Crigler-Najjar Syndrome – UGT1A1 gene


Crigler-Najjar syndrome is a serious hereditary disorder characterized by an elevated level of bilirubin in the blood (hyperbilirubinemia) and jaundice. Bilirubin is eliminated from the body only after unconjugated bilirubin is converted to conjugated bilirubin. In Crigler-Najjar syndrome, jaundice is evident at birth or in infancy. Severe hyperbilirubinemia can lead to kernicterus, which can cause severe central nervous system damage, including bilirubin encephalopathy (kernicterus), which is usually fatal, or can lead to permanent neurological sequelae. Newborns with kernicterus may manifest lethargy, hypotonia, hypertonia, and arched back. In addition, kernicterus can cause other neurological problems, including choreoathetosis, hearing problems, or intellectual disability.

Crigler-Najjar syndrome is divided into two types: type 1 (CN1) is very severe, and affected individuals may die in infancy due to kernicterus, although with proper treatment, they may survive longer; type 2 (CN2) is less severe and those affected are less likely to develop kernicterus, with most affected individuals surviving into adulthood.

This process is due to mutations in the UGT1A1 gene, located on the long arm of chromosome 2 (2q37). The UGT1A1 gene encodes the enzyme bilirubin uridinediphosphate glucuronyltransferase (bilirubin-UGT), which is found mainly in hepatocyte cells and is necessary for the removal of bilirubin from the body. The enzyme bilirubin-UGT performs the chemical reaction of glucuronidation. During this reaction, the enzyme converts unconjugated bilirubin to conjugated bilirubin. Conjugated bilirubin dissolves in bile and is excreted with solid waste.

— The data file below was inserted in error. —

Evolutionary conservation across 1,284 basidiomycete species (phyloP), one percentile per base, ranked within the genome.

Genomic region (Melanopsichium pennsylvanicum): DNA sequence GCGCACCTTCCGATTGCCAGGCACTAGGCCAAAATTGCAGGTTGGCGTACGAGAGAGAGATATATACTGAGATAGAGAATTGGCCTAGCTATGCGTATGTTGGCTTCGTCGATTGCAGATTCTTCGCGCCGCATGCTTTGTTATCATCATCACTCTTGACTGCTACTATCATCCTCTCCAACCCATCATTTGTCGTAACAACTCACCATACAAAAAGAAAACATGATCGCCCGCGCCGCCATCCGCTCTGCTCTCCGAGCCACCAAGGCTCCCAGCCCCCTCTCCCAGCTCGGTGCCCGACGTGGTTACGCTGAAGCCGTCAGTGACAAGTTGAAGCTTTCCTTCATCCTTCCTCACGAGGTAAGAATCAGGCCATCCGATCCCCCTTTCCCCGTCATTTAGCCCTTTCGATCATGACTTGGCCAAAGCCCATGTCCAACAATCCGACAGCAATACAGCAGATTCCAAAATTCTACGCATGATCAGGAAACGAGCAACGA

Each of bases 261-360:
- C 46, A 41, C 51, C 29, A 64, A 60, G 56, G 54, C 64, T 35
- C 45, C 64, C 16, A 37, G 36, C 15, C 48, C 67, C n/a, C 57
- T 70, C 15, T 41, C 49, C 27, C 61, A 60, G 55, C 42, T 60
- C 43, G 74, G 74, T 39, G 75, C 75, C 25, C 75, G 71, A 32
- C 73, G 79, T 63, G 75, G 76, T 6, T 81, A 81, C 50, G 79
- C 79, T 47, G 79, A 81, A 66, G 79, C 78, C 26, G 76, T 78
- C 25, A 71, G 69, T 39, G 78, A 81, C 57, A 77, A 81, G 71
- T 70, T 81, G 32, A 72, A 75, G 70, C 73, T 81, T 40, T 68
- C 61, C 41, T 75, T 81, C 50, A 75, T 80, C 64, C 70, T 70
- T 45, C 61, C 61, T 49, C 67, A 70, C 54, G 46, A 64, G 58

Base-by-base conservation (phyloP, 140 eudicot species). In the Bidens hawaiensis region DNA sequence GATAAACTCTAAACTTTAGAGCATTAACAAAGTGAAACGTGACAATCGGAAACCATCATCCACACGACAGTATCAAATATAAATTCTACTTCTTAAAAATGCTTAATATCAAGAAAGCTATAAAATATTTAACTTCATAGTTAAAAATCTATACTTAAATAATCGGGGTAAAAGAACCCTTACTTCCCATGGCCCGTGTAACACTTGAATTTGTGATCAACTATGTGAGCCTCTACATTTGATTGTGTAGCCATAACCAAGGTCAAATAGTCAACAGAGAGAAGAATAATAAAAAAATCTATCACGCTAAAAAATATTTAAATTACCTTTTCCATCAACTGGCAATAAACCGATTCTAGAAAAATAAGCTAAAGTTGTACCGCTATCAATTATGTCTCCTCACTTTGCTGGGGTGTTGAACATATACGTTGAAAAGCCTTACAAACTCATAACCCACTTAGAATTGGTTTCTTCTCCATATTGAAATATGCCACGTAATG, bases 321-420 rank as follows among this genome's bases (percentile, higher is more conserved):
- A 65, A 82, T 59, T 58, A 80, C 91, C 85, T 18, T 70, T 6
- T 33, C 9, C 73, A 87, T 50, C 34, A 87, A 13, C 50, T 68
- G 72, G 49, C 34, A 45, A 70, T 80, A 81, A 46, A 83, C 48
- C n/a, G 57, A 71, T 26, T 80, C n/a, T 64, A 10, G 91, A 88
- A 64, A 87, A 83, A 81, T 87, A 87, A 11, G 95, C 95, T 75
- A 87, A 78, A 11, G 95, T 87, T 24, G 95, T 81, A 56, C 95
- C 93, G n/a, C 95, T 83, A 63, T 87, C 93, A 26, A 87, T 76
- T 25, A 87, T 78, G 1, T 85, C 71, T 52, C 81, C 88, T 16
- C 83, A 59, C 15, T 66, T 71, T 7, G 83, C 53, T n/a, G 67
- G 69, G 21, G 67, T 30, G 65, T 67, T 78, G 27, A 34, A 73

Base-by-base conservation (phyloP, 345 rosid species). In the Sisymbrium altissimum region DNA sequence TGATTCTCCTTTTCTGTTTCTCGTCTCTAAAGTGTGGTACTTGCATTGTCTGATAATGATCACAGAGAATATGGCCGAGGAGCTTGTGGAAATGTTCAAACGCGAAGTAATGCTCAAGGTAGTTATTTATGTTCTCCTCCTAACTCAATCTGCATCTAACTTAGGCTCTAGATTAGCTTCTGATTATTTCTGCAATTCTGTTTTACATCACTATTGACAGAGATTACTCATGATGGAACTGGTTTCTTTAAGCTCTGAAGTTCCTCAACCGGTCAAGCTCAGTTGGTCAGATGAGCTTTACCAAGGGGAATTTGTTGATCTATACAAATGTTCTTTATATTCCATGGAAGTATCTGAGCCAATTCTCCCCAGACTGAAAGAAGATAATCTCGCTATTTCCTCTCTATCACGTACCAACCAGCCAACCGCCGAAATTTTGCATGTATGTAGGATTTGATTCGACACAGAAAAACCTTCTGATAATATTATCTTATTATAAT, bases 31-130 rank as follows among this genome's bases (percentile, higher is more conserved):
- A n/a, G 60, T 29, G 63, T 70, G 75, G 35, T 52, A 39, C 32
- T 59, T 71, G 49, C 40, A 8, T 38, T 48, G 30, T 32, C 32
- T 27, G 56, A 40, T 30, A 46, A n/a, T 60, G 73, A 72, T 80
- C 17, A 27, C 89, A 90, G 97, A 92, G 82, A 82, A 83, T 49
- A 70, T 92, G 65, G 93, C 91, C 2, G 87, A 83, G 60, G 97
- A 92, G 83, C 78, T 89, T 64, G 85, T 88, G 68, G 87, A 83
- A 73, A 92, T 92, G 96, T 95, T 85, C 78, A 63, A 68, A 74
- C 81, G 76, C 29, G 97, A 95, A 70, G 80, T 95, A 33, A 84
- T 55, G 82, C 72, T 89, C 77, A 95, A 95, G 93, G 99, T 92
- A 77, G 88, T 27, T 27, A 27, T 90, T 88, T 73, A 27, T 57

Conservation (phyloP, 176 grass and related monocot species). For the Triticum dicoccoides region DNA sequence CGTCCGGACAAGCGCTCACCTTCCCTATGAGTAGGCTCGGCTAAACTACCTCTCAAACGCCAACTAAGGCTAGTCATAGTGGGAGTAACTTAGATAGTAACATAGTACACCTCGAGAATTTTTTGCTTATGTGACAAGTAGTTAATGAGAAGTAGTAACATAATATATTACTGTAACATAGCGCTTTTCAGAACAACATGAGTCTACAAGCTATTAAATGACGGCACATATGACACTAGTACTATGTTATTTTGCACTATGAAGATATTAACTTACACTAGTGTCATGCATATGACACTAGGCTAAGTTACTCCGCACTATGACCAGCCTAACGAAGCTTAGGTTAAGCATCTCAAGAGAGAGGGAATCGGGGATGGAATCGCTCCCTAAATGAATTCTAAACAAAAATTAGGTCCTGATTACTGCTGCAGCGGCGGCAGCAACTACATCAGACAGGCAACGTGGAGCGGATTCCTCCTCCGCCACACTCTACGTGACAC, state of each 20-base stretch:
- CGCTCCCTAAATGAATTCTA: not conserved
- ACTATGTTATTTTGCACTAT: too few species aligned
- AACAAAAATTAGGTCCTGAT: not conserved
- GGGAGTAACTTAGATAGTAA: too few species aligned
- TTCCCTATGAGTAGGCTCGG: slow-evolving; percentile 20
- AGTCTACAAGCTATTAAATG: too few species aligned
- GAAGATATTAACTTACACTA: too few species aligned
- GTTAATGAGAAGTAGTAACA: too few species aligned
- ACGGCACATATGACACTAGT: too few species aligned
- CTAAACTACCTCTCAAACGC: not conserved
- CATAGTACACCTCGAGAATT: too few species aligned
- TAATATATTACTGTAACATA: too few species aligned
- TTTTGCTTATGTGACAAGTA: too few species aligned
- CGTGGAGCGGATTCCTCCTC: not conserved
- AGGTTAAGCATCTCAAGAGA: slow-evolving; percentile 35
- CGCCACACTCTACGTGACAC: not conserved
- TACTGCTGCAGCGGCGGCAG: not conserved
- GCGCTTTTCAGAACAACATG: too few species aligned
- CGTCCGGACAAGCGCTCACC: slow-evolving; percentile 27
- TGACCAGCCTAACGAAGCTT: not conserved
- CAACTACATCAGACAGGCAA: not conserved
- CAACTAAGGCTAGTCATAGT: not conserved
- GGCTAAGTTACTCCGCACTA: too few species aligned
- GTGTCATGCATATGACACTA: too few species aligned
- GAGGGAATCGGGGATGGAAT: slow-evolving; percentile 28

At least 85 mutations in the UGT1A1 gene have been identified in people with Crigler-Najjar syndrome. Genetic lesions in individuals with Crigler-Najjar syndrome, both type 1 and type 2, can occur in any of the exons that make up the UGT1A1 gene. Mutations involving the deletion or alteration of a large number of amino acids, usually frameshifts or premature stop codons, often result in enzymatic inactivation of bilirubin-UGT and thus are associated with CN1, whereas people with Crigler-Najjar syndrome type 2 (CN2) have less than 20% of normal bilirubin-UGT function. However, point mutations have also been located, usually associated with CN2, which cause complete enzymatic inactivation (CN1) by being located in highly conserved areas or in essential regions.

Crigler-Najjar syndrome is inherited in an autosomal recessive pattern, which means that both copies of the UGT1A1 gene in each cell have mutations. A less severe condition called Gilbert´s syndrome can occur when one copy of the UGT1A1 gene has a mutation.

Tests performed in IVAMI: in IVAMI we perform the detection of mutations associated with Crigler-Najjar syndrome, by means of the complete PCR amplification of the exons of the UGT1A1 gene, and their subsequent sequencing.

Recommended samples: non-coagulated blood obtained with EDTA for separation of blood leucocytes, or a card with a dried blood sample (IVAMI can mail the card to deposit the blood sample).